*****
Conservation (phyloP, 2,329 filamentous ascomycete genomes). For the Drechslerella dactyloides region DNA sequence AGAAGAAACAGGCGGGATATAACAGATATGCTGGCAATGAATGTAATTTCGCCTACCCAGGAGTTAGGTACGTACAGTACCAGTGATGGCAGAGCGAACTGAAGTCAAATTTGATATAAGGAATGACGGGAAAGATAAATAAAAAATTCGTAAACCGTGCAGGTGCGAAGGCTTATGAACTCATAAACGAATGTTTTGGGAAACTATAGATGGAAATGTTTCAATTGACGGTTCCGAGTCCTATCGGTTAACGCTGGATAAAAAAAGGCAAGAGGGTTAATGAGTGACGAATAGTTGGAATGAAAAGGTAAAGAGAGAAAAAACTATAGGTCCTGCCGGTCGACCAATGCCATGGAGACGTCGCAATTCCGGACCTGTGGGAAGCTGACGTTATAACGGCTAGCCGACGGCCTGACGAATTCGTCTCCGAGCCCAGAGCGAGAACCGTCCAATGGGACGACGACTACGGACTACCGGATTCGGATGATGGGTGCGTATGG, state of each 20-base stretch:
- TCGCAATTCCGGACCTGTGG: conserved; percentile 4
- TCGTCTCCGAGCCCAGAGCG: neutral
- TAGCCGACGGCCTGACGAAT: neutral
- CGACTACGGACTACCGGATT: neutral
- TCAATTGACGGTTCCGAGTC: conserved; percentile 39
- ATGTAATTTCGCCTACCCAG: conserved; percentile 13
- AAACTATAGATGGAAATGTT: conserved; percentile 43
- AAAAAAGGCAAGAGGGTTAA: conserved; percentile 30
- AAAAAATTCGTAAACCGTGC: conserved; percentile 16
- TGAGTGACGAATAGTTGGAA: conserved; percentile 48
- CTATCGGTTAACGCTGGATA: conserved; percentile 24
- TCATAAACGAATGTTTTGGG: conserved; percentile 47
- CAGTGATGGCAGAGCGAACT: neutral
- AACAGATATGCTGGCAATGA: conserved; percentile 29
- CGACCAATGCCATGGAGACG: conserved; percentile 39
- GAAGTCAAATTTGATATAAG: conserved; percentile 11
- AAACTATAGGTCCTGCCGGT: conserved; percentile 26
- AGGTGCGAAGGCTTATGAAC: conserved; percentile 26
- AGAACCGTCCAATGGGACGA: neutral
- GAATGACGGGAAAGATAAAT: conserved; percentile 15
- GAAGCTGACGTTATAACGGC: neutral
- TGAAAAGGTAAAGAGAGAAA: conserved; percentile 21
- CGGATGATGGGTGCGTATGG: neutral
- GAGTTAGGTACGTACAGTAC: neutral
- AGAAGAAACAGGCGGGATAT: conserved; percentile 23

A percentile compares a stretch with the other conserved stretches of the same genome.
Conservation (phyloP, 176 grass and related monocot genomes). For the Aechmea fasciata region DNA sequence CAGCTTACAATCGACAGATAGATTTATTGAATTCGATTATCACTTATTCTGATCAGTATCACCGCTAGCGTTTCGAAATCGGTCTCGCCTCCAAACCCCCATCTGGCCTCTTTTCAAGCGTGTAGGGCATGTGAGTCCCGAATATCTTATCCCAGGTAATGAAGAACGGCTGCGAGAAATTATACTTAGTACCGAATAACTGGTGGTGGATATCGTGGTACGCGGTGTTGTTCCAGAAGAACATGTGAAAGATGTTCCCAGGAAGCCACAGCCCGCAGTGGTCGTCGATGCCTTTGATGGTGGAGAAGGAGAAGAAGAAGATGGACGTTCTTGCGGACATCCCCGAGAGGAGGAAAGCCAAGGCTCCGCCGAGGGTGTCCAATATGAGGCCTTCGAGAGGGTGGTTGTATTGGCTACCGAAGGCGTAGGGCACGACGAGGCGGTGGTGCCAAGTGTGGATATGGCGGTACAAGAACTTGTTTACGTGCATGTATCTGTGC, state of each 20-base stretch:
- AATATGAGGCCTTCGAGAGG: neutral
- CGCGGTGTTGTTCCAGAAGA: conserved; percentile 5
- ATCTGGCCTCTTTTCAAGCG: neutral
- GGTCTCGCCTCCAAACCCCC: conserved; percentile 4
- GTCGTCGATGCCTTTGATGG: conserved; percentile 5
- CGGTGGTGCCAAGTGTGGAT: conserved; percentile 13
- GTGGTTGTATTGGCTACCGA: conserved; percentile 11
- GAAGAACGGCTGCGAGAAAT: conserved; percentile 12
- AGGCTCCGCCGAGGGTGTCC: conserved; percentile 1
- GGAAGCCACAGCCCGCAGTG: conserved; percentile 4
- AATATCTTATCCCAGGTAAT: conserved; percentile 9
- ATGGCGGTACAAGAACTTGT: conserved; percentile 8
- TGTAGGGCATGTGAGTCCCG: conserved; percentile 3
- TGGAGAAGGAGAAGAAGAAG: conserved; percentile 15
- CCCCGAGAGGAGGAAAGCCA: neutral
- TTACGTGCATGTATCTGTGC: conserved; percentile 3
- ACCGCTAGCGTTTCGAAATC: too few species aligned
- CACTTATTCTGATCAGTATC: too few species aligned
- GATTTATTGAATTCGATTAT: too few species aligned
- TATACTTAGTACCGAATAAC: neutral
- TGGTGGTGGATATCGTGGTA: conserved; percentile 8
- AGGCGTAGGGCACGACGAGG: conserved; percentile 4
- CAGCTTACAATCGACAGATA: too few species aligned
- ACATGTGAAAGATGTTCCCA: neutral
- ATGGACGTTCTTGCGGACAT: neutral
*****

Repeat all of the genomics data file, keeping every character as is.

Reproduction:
Conservation (phyloP, 2,329 filamentous ascomycete genomes). For the Drechslerella dactyloides region DNA sequence AGAAGAAACAGGCGGGATATAACAGATATGCTGGCAATGAATGTAATTTCGCCTACCCAGGAGTTAGGTACGTACAGTACCAGTGATGGCAGAGCGAACTGAAGTCAAATTTGATATAAGGAATGACGGGAAAGATAAATAAAAAATTCGTAAACCGTGCAGGTGCGAAGGCTTATGAACTCATAAACGAATGTTTTGGGAAACTATAGATGGAAATGTTTCAATTGACGGTTCCGAGTCCTATCGGTTAACGCTGGATAAAAAAAGGCAAGAGGGTTAATGAGTGACGAATAGTTGGAATGAAAAGGTAAAGAGAGAAAAAACTATAGGTCCTGCCGGTCGACCAATGCCATGGAGACGTCGCAATTCCGGACCTGTGGGAAGCTGACGTTATAACGGCTAGCCGACGGCCTGACGAATTCGTCTCCGAGCCCAGAGCGAGAACCGTCCAATGGGACGACGACTACGGACTACCGGATTCGGATGATGGGTGCGTATGG, state of each 20-base stretch:
- TCGCAATTCCGGACCTGTGG: conserved; percentile 4
- TCGTCTCCGAGCCCAGAGCG: neutral
- TAGCCGACGGCCTGACGAAT: neutral
- CGACTACGGACTACCGGATT: neutral
- TCAATTGACGGTTCCGAGTC: conserved; percentile 39
- ATGTAATTTCGCCTACCCAG: conserved; percentile 13
- AAACTATAGATGGAAATGTT: conserved; percentile 43
- AAAAAAGGCAAGAGGGTTAA: conserved; percentile 30
- AAAAAATTCGTAAACCGTGC: conserved; percentile 16
- TGAGTGACGAATAGTTGGAA: conserved; percentile 48
- CTATCGGTTAACGCTGGATA: conserved; percentile 24
- TCATAAACGAATGTTTTGGG: conserved; percentile 47
- CAGTGATGGCAGAGCGAACT: neutral
- AACAGATATGCTGGCAATGA: conserved; percentile 29
- CGACCAATGCCATGGAGACG: conserved; percentile 39
- GAAGTCAAATTTGATATAAG: conserved; percentile 11
- AAACTATAGGTCCTGCCGGT: conserved; percentile 26
- AGGTGCGAAGGCTTATGAAC: conserved; percentile 26
- AGAACCGTCCAATGGGACGA: neutral
- GAATGACGGGAAAGATAAAT: conserved; percentile 15
- GAAGCTGACGTTATAACGGC: neutral
- TGAAAAGGTAAAGAGAGAAA: conserved; percentile 21
- CGGATGATGGGTGCGTATGG: neutral
- GAGTTAGGTACGTACAGTAC: neutral
- AGAAGAAACAGGCGGGATAT: conserved; percentile 23

A percentile compares a stretch with the other conserved stretches of the same genome.
Conservation (phyloP, 176 grass and related monocot genomes). For the Aechmea fasciata region DNA sequence CAGCTTACAATCGACAGATAGATTTATTGAATTCGATTATCACTTATTCTGATCAGTATCACCGCTAGCGTTTCGAAATCGGTCTCGCCTCCAAACCCCCATCTGGCCTCTTTTCAAGCGTGTAGGGCATGTGAGTCCCGAATATCTTATCCCAGGTAATGAAGAACGGCTGCGAGAAATTATACTTAGTACCGAATAACTGGTGGTGGATATCGTGGTACGCGGTGTTGTTCCAGAAGAACATGTGAAAGATGTTCCCAGGAAGCCACAGCCCGCAGTGGTCGTCGATGCCTTTGATGGTGGAGAAGGAGAAGAAGAAGATGGACGTTCTTGCGGACATCCCCGAGAGGAGGAAAGCCAAGGCTCCGCCGAGGGTGTCCAATATGAGGCCTTCGAGAGGGTGGTTGTATTGGCTACCGAAGGCGTAGGGCACGACGAGGCGGTGGTGCCAAGTGTGGATATGGCGGTACAAGAACTTGTTTACGTGCATGTATCTGTGC, state of each 20-base stretch:
- AATATGAGGCCTTCGAGAGG: neutral
- CGCGGTGTTGTTCCAGAAGA: conserved; percentile 5
- ATCTGGCCTCTTTTCAAGCG: neutral
- GGTCTCGCCTCCAAACCCCC: conserved; percentile 4
- GTCGTCGATGCCTTTGATGG: conserved; percentile 5
- CGGTGGTGCCAAGTGTGGAT: conserved; percentile 13
- GTGGTTGTATTGGCTACCGA: conserved; percentile 11
- GAAGAACGGCTGCGAGAAAT: conserved; percentile 12
- AGGCTCCGCCGAGGGTGTCC: conserved; percentile 1
- GGAAGCCACAGCCCGCAGTG: conserved; percentile 4
- AATATCTTATCCCAGGTAAT: conserved; percentile 9
- ATGGCGGTACAAGAACTTGT: conserved; percentile 8
- TGTAGGGCATGTGAGTCCCG: conserved; percentile 3
- TGGAGAAGGAGAAGAAGAAG: conserved; percentile 15
- CCCCGAGAGGAGGAAAGCCA: neutral
- TTACGTGCATGTATCTGTGC: conserved; percentile 3
- ACCGCTAGCGTTTCGAAATC: too few species aligned
- CACTTATTCTGATCAGTATC: too few species aligned
- GATTTATTGAATTCGATTAT: too few species aligned
- TATACTTAGTACCGAATAAC: neutral
- TGGTGGTGGATATCGTGGTA: conserved; percentile 8
- AGGCGTAGGGCACGACGAGG: conserved; percentile 4
- CAGCTTACAATCGACAGATA: too few species aligned
- ACATGTGAAAGATGTTCCCA: neutral
- ATGGACGTTCTTGCGGACAT: neutral